Sunday, 29 September 2013


Bron Fionnachd-Fein has brought to the Thinker's attention a video'd performance, Exit Strategy, by Kanarinka (Catherine d'Ignazio, of the 'Fluxus-inspired', Boston-based group iKatun. She suggests very plausibly that it appears to be a performance of George Brecht's 1961 score, Word Event . Exit .

You can view the performance at:

Links between this and some of the sources mentioned in the previous post should be immediately apparent -- particularly when you see the location of the performance.


  1. The performance I find nightmarish and references the notion of the inside and outside blurring to create the psychotic - which I really like.

  2. It also plays with the ridiculous - which in itself can be frightening, even maddening, and sometimes the sort of thing that makes us laugh inappropriately. I recall -- from many years ago -- a one-para newspaper report in a Sydney paper, about a person attempting to get through a security screen at an airport in Florida. Security staff saw that he was carrying a pistol, but he denied this, and kept insisting on going through the security screen, time and time again: but, of course, each time he went through, the alarms went off. Finally, in disgust and still denying he was actually carrying a pistol, he took it out of his jacket pocket and shot himself in the head. The image I have of this simultaneous moment of denial and finality, and the earlier, almost Pythonesque, performance at the security screen is something that I occasionally recall, as much for questioning my own variable reactions to the report, as much as for the entire event being removed of almost all emotion and thus made even more ridiculous, by its pragmatic reporting.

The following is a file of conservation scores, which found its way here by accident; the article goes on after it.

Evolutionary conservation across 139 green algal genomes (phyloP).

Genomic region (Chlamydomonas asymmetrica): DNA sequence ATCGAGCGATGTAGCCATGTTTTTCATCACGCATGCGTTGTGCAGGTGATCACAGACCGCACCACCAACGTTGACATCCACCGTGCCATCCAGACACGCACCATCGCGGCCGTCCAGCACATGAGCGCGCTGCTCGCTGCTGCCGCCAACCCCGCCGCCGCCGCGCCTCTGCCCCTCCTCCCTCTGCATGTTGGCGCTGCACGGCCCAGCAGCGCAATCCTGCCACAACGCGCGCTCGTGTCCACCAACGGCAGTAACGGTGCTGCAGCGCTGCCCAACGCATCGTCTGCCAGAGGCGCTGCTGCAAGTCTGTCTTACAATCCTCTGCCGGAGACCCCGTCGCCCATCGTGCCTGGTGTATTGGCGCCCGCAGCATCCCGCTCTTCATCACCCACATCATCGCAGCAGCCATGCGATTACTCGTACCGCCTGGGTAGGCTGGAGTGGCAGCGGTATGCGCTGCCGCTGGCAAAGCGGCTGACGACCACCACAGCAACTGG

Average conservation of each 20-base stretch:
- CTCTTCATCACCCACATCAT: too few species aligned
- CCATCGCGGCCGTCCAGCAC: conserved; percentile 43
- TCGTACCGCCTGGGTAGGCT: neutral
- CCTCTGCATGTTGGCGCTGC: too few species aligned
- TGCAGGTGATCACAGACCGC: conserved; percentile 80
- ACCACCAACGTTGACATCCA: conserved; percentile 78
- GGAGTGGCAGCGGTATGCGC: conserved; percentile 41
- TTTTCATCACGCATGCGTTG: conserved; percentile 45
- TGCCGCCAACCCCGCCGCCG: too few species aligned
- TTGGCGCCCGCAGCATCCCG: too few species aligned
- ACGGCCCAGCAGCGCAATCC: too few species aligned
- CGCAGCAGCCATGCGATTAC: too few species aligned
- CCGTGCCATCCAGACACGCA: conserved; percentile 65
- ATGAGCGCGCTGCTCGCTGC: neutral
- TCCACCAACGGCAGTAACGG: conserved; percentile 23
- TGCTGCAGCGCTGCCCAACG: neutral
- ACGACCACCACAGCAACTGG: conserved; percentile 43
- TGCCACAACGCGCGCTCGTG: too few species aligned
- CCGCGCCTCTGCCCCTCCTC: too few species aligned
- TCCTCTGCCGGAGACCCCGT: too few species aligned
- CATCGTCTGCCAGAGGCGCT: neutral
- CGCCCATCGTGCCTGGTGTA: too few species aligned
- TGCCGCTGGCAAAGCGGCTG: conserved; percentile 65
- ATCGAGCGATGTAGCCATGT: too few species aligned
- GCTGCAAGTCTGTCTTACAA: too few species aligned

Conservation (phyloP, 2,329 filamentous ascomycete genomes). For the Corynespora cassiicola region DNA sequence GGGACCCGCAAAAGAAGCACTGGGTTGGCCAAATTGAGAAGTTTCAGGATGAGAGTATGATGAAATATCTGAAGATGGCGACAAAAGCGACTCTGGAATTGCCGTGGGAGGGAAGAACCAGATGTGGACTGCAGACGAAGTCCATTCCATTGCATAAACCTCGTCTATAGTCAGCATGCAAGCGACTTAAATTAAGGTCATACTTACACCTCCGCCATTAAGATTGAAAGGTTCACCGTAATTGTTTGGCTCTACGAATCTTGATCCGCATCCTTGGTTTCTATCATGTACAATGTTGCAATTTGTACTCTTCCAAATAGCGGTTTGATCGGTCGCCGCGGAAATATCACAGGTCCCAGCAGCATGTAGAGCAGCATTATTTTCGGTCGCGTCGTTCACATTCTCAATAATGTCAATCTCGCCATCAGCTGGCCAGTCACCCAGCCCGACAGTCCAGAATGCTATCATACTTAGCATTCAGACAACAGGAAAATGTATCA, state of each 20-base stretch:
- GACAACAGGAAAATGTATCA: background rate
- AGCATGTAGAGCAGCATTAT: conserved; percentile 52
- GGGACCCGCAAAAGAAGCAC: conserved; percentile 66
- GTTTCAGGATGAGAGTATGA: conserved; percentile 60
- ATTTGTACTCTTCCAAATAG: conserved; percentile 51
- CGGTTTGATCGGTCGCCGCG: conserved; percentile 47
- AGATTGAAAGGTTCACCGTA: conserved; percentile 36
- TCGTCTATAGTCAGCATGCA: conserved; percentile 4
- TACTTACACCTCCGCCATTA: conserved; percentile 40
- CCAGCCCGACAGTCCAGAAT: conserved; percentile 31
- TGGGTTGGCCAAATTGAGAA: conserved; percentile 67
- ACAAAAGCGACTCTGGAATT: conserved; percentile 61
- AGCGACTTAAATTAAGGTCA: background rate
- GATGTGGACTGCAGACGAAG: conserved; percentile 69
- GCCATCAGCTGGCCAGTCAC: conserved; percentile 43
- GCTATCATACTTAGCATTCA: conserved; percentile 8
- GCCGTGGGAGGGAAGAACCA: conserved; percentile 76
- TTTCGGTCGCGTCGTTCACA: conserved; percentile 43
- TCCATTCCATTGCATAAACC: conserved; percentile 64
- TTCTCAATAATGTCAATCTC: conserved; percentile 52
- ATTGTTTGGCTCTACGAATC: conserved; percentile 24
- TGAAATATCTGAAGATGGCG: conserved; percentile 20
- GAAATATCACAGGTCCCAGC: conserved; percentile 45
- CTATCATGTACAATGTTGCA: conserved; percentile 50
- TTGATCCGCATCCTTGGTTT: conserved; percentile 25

3. That is actually hilarious! - what a fantastic reaction. That is a stunning anecdote and agreed that it taps into some kind of symbolic/material/ontological strategy.